Coming back to this example, having someone who truly has gone through the transition can talk first-hand about what they're feeling, what it's like to interact with others having transitioned from male to female, or female to male, I think there's great value to that. Who better to provide that information than the person who's going through that transition?
HR Dive: What is the legal forecast around LGBT workplace issues going forward, especially considering the outcome of Hively v. Ivy Tech and other court rulings around LGBT rights at work?
Meyer: I don't think Hively is going to the Supreme Court, frankly. I don't think that Hively itself will be the case that goes to the Supreme Court. If you listen to the oral argument [in Hively], the employer floundered. I think it was a tough position they had to defend. I don't think it's something where they wanted to plant a flag in the hill and defend it.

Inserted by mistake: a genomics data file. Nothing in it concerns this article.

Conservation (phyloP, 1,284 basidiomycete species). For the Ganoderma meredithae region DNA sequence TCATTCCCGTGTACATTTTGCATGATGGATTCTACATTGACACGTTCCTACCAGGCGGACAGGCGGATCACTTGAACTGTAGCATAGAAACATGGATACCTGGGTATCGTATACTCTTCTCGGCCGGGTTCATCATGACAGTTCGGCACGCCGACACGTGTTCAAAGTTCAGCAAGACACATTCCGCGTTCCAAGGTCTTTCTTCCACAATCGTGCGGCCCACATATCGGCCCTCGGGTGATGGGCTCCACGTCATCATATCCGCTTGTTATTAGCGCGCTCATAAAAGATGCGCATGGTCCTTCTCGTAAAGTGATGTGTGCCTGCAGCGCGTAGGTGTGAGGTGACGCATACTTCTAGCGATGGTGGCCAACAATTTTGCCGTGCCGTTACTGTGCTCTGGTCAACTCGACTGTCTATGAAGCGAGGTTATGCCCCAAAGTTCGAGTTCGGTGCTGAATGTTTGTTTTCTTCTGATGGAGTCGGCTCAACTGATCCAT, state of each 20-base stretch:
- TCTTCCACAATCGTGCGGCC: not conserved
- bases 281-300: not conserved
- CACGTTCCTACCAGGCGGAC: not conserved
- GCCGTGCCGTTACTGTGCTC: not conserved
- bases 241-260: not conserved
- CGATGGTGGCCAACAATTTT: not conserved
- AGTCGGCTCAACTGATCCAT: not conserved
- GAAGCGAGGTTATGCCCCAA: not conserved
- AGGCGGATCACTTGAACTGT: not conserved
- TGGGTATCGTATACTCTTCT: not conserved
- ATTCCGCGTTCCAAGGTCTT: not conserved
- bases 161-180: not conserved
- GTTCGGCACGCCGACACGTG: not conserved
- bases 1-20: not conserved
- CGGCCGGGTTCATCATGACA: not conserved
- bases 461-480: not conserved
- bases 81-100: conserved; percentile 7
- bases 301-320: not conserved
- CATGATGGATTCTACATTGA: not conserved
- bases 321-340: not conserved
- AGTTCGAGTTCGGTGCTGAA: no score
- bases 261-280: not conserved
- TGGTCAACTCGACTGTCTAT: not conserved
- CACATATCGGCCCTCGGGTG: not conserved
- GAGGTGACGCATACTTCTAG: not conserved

I think you're more likely to see Christianson in the 2nd Circuit or this 11th Circuit case [Evans vs. Georgia Regional Hospital, go to the Supreme Court]. Both of those cases were decided in favor of the employer. But basically both circuit courts held that Title VII does not cover sexual orientation. Those decisions came from three-judge panels. I think the 11th Circuit has agreed to hear the case en banc. I think the 2nd Circuit has granted en banc review.
So you have two cases that, if one goes the way of the employer, or both go the way of the employer, those would be the ones that get appealed to the Supreme Court. If the employee loses, then you'll have an appeal because you'll have a circuit split, and it will be the employee trying to convince the Supreme Court that Title VII does cover sexual orientation. I don't think you'll have an employer go all the way up to fight that Title VII shouldn't cover sexual orientation — that's an unpopular position to take.
If you see which way this is trending, we see what the Supreme Court is probably going to do at some points. We see what states, cities are doing and maybe what Congress will do at some point. That is to say that sexual orientation discrimination is unlawful. So what side of history do you want to be on?
HR Dive: What other legislation should employers keep in mind for compliance?